Introduction: One of the most common chronic complications of diabetes mellitus is diabetic neuropathy. The aim of the study was to elucidate the association between selected markers of oxidative stress and markers of vascular stiffness and to contribute to the understanding of the pathophysiological links between oxidative stress and micro- and macrovascular complications of diabetes. Methods: We enrolled patients with type 2 DM (n = 49), with moderate to severe diabetic polyneuropathy of lower extremities, and a control group without microvascular complications (n = 29). The neuropathy group received alpha-lipoic acid infusion therapy. Sampling was performed before and after treatment to determine the level of oxidative markers (advanced glycation end-products—AGEs, glycation products of AOPP proteins, MDA malondialdehyde and oxidized LDL), parameters of metabolic control and parameters of vascular wall stiffness were measured by sphygmomanometry. Results: After the administration of alpha-lipoic acid, we demonstrated a significant reduction in the level of three selected oxidation markers (AOPP: p < 0.001, AGE: p < 0.001, oxLDL: p < 0.05). In contrast, the level of MDA did not change significantly (p = 0.83). Throughout the group, oxLDL was significantly correlated with central BP (SBP and DBP in the aorta, p < 0.05 and <0.01) and with the augmentation index (AiX/75 bpm, p < 0.01). AOPP significantly correlated with systolic BP in the aorta (p < 0.05). We did not find significant associations in the remaining oxidation markers. Conclusion: In our study, we demonstrated a reduction in the level of oxidative markers after alpha-lipoic acid administration and also an association between markers of oxidative damage to lipids and proteins (oxLDL and AOPP) and some parameters of vascular stiffness.
... Compared with animals, the dosages for human were relatively lower.For humans, a safe dose of LA as the health ingredient used in food supplements was recommended as a daily intake of 150-200 mg/d in Denmark [151], through the intakes of 300 to 1800 mg/d to improve symptoms of corresponding diseases had been applied. However, allergic reactions in the skin (e.g., hives and itchiness) and gastrointestinal symptoms (e.g., stomach ache, nausea, and diarrhea) often occurred in long-term applications [152][153][154]. Although there were no reports about the side effects of LA attenuating I/R injury at present and the dosages in present studies were relatively low, it should be considered the potential side effects of LA applying to prevent I/R injury. ...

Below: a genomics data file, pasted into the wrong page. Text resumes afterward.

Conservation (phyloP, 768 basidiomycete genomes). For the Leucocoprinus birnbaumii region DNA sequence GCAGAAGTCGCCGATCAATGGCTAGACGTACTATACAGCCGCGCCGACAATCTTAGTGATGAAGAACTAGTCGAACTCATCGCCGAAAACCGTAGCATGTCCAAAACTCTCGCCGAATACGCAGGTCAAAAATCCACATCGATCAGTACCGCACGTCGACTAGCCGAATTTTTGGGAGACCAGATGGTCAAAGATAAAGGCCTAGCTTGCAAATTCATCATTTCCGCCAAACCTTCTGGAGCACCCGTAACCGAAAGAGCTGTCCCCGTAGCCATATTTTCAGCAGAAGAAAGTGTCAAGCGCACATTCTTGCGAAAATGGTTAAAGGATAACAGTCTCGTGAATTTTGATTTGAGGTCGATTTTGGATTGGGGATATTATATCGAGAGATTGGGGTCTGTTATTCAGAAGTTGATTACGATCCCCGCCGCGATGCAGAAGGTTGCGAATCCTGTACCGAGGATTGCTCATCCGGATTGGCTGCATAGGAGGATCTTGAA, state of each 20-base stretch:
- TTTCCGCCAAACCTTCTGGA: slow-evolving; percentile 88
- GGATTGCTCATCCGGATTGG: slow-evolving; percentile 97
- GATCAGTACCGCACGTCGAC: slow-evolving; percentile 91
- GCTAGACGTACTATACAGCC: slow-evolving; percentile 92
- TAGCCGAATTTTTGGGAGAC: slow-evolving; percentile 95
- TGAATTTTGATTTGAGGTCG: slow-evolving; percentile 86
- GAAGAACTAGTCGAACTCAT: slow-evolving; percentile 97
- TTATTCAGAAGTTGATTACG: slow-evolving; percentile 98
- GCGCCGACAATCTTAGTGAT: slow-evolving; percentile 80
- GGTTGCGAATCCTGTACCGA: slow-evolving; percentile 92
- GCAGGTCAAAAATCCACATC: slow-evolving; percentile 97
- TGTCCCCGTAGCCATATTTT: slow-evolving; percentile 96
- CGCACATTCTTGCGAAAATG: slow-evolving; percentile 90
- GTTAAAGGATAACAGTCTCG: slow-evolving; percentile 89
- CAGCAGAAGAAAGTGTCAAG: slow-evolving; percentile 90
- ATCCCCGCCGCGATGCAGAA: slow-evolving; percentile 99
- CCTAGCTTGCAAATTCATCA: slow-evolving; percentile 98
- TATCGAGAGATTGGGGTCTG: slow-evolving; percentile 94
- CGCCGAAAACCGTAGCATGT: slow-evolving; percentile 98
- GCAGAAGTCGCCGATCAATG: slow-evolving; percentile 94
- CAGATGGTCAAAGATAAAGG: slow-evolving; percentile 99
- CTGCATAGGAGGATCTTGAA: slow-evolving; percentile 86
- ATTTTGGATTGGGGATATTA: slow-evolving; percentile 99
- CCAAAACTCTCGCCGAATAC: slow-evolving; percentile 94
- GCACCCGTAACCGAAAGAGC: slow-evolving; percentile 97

Full-text available
Ischemia-reperfusion (I/R) injury often occurred in some pathologies and surgeries. I/R injury not only harmed to physiological functions of corresponding organ and tissue but also induced multiple tissue or organ dysfunctions (even these in distant locations). Although the reperfusion of blood attenuated I/R injury to a certain degree, the risk of secondary damages was difficult to be controlled and it even caused failures of these tissues and organs. Lipoic acid (LA), as an endogenous active substance and a functional agent in food, owns better safety and effects in our body (e.g., enhancing antioxidant activity, improving cognition and dementia, controlling weight, and preventing multiple sclerosis, diabetes complication, and cancer). The literature searching was conducted in PubMed, Embase, Cochrane Library, Web of Science, and SCOPUS from inception to 20 May 2021. It had showed that endogenous LA was exhausted in the process of I/R, which further aggravated I/R injury. Thus, supplements with LA timely (especially pretreatments) may be the prospective way to prevent I/R injury. Recently, studies had demonstrated that LA supplements significantly attenuated I/R injuries of many organs, though clinic investigations were short at present. Hence, it was urgent to summarize these progresses about the effects of LA on different I/R organs as well as the potential mechanisms, which would enlighten further investigations and prepare for clinic applications in the future.
Full-text available
Objective: To examine the dose-dependent influence of oral ALA supplementation on cardiometabolic risk factors in type 2 diabetes (T2D) patients. Design: We followed instructions outlined in the Cochrane Handbook for Systematic Reviews of Interventions and the Grading of Recommendations, Assessment, Development, and Evaluation Handbook to conduct our systematic review. The protocol of the study was registered in PROSPERO (CRD42021260587). Method: We searched PubMed, Scopus, and Web of Science to May 2021 for trials of oral ALA supplementation in adults with T2D. The primary outcomes were HbA1c, weight loss, and low-density lipoprotein cholesterol (LDL-C). Secondary outcomes included fasting plasma glucose (FPG), triglyceride, C-reactive protein, and blood pressure. We conducted a random-effects dose-response meta-analysis to calculate the mean difference (MD) and 95%CI for each 500 mg/d oral ALA supplementation. Non-linear dose-response meta-analyses were also conducted. Results: We included 16 trials with 1035 patients. Each 500 mg/d increase in oral ALA supplementation significantly reduced HbA1c, body weight, CRP, FPG, and TG. Dose-response meta-analyses indicated a linear decrement in body weight at ALA supplementation of more than 600 mg/d (mean difference 600 mg/d: -0.30 kg, 95%CI: -0.04, -0.57). A relatively J-shaped effect was seen for HbA1c (mean difference: -0.32%, 95%CI: -0.45, -0.18). Levels of FPG and LDL decreased up to 600 mg/d ALA intake. The point estimates of the certainty of evidence were below minimal clinically important difference thresholds for all outcomes. Conclusion: Despite significant improvements, the effects of oral ALA supplementation on cardiometabolic risk factors in T2D patients were not clinically important.